A group of 35 students and six adults are visiting Murrieta from Hainan Island, China, through the nonprofit organization EF Foundation for Foreign Study. The organization connects students from around the world with host families.
For 20 days, the exchange students, all between the ages of 12 and 16, are staying with host families from the surrounding areas. During their stay, the students are attending classes held at Shivela Middle School to improve their English and learn about the different cultures of America.
“The students are immersed in the language; it’s all around them and they are forced to learn it,” said English teacher Sergio Rios.
While translators and instructors from the students' school in China have accompanied them, they are only utilized in an emergency or if a student has a hard time grasping a concept.
The students, who arrived Tuesday, got their first lessons in the melting pot that makes up America with a cultural assembly held Wednesday. Performers included Ballet Folklorico dancers from Murrieta high schools, square dancers from , line dancers from the Canyon Lake Twirlers and Hawaiian dancers from University of California, Riverside.
Along with the performances, the students learned about the different cultures and what makes them unique to America.
“What’s so great for the students is that they are able to learn about other cultures, which helps them with the language,” said Kristina Rigden, program coordinator. “They also learn the little things like doing laundry, the dishes and how to govern their time.”
Rigden insisted it is not just the students who benefit, but the host families as well.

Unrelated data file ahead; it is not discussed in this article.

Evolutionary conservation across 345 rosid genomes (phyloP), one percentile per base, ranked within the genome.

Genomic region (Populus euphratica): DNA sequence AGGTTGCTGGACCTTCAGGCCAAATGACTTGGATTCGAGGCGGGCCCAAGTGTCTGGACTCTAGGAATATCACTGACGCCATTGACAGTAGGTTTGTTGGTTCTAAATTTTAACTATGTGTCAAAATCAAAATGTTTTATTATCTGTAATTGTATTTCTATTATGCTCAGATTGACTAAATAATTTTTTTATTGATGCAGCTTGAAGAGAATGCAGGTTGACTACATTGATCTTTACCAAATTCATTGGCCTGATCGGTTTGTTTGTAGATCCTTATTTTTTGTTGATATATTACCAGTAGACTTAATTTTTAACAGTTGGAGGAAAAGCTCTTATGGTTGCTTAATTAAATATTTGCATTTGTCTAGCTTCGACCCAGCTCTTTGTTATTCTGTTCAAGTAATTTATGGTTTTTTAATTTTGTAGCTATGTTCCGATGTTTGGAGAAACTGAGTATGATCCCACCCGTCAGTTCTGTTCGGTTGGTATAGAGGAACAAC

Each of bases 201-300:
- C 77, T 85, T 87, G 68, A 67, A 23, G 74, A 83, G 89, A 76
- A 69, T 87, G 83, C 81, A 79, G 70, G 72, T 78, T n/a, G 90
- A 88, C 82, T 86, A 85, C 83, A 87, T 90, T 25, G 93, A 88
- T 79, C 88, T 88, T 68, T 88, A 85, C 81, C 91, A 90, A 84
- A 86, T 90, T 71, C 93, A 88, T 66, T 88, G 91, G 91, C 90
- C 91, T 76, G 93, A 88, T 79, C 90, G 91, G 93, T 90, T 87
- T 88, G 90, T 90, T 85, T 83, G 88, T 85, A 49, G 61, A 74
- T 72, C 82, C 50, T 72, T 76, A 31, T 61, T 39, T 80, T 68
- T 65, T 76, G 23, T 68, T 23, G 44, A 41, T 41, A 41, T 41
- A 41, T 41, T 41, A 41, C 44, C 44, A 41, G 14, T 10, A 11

“They learn about the cultures they are hosting, along with the students and their habits,” said Rigden.
Claudia Bellante, square dance instructor for the Avaxat Elementary team, sees the benefits that learning about other cultures can provide.
“The more we know and learn about each other and different cultures, the more we will see how alike we are and it might help people get along.”
“Knowledge is power and being exposed to as much as possible helps people learn about each other and become more tolerant,” Rios said. He said he has learned a lot from his work with the organization.
“I get to learn about different cultures as well, which makes it all worth it.”
Students come with their own spending money and insurance. Throughout their stay will engage in activities that nurture the English language and American culture. Along with the cultural assembly, they will take a Los Angeles city tour and visit Universal Studios.
Host families provide room, board and a caring environment. Families work with a local coordinator to select a student whose interests match their own.
To learn more about hosting an exchange student next summer, contact Kristina Rigden via email at email@example.com or by visiting Effoundation.org.